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From business tax to value-added tax: The transition is complete in China

May 27, 2016 Blog 1 min read

As of May 1, China completed the transformation from business tax (BT) to value-added tax (VAT) (the “B2V Reform”). The B2V Reform aims to reduce the tax burden to taxpayers in China, including established enterprises of foreign entities, such as a wholly foreign owned entity.

For many years, China has operated a dual indirect tax system. VAT was applicable to the sale and importation of goods, typically at 17 percent, while BT was applicable to most services at a rate of 3 percent to 20 percent. BT was generally considered an inefficient sales tax as it effectively taxed each stage of a supply chain, regardless of the profit or value added by businesses within the supply chain.

The B2V Reform was first introduced in Shanghai on January 1, 2012 and was implemented in stages, industry by industry. In general, small scale taxpayers pay 3 percent for VAT, but tax rates for general taxpayers vary from industry to industry:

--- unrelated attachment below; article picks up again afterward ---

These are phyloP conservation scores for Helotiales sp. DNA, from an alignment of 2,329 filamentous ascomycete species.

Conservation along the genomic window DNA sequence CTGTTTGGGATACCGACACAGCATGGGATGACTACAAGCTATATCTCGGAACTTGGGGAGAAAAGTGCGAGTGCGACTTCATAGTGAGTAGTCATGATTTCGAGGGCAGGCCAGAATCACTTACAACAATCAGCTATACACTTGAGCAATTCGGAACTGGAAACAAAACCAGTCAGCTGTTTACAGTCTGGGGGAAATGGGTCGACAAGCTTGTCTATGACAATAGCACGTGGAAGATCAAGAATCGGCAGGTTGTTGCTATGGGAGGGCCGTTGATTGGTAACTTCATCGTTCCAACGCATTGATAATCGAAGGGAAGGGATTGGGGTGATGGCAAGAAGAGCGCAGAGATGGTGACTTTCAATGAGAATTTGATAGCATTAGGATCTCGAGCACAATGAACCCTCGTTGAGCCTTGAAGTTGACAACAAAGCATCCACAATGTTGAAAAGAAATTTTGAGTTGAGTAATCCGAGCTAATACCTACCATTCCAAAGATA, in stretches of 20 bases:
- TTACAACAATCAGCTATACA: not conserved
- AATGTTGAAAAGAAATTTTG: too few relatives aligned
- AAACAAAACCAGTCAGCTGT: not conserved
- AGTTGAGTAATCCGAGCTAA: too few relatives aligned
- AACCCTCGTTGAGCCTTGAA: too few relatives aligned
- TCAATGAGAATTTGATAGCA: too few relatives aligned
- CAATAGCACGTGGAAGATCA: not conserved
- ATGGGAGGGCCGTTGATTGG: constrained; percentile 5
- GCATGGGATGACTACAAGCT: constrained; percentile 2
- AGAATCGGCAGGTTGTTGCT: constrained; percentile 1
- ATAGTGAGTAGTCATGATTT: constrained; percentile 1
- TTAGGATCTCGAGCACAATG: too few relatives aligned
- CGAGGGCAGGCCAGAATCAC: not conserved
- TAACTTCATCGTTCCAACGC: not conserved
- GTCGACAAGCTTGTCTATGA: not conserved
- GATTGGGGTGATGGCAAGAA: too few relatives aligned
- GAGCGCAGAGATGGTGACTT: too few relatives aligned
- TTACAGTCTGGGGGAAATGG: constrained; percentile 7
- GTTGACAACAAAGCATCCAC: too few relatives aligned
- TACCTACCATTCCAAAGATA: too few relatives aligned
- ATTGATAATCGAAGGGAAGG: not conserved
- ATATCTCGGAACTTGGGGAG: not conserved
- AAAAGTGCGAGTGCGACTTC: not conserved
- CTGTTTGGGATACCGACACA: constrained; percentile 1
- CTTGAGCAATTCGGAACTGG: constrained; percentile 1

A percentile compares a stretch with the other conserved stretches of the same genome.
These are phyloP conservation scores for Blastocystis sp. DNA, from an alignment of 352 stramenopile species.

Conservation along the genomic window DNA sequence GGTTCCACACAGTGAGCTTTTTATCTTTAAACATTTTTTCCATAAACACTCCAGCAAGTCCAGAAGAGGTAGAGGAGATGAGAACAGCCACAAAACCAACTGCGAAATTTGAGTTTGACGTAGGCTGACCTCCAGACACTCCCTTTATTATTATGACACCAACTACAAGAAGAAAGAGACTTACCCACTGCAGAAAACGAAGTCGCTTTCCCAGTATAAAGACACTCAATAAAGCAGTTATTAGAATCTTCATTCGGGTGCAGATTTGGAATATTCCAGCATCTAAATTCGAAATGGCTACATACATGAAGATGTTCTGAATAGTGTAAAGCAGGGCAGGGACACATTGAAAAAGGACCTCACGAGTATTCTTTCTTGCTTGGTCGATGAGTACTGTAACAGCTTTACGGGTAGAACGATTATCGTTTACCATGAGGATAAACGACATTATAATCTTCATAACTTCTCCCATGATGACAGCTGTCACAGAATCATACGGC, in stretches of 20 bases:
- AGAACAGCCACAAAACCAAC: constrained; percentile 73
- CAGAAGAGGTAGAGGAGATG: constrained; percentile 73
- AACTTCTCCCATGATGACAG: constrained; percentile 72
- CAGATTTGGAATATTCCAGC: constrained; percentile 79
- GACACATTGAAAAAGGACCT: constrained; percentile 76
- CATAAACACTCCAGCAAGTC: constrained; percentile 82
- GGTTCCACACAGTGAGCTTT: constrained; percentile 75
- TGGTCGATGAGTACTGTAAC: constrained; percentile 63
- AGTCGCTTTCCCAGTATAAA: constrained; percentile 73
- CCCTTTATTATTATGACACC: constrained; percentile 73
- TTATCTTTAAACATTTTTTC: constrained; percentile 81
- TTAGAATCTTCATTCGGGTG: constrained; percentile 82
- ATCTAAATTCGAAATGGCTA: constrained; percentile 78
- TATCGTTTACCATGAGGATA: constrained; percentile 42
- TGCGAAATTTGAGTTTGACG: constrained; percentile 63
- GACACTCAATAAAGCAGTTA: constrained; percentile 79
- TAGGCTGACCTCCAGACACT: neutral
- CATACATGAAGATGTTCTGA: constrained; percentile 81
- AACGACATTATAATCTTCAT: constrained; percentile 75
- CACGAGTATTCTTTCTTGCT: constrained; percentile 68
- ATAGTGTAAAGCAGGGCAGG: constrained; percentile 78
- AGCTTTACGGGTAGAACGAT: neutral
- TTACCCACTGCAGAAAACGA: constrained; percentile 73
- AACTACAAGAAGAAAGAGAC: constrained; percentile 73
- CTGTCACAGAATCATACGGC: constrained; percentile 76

• Services — 6 percent is for general service provisions, and 11 percent applies to transportation and communication.
  • Tangible goods — The standard rate is 17 percent. 11 percent applies to real estate services, and 13 percent applies to utilities, books, and newspapers.

Eliminating the dual indirect tax system aimed to reduce the tax burden for all industries, which is the main contributor to the estimated increase in China’s deficit of RMB 560 billion in 2016. However, the tax impact on individual business should be assessed on a long-term basis. For many, the cost of investing in major fixed assets may decrease by up to 17 percent.  Traditional manufacturing, wholesale, and retail businesses will be able to claim VAT credits when they purchase services and reduce cost by 5 percent compared to paying BT before the B2V reform. For others, there’s a possible tax increase in the initial stage.  And for some companies in the final stage of a VAT chain, the tax burden could increase.

Companies doing business in China are strongly recommended to analyze closely the impact of the tax reform on their cash flows, review tax-related contract clauses, implement enhancement of VAT risk control and accounting system changes, and seek to understand how to comply with the changes in the VAT regime.

Our Global Services consulting team is available to assist you. Please contact us if you have any questions or concerns.

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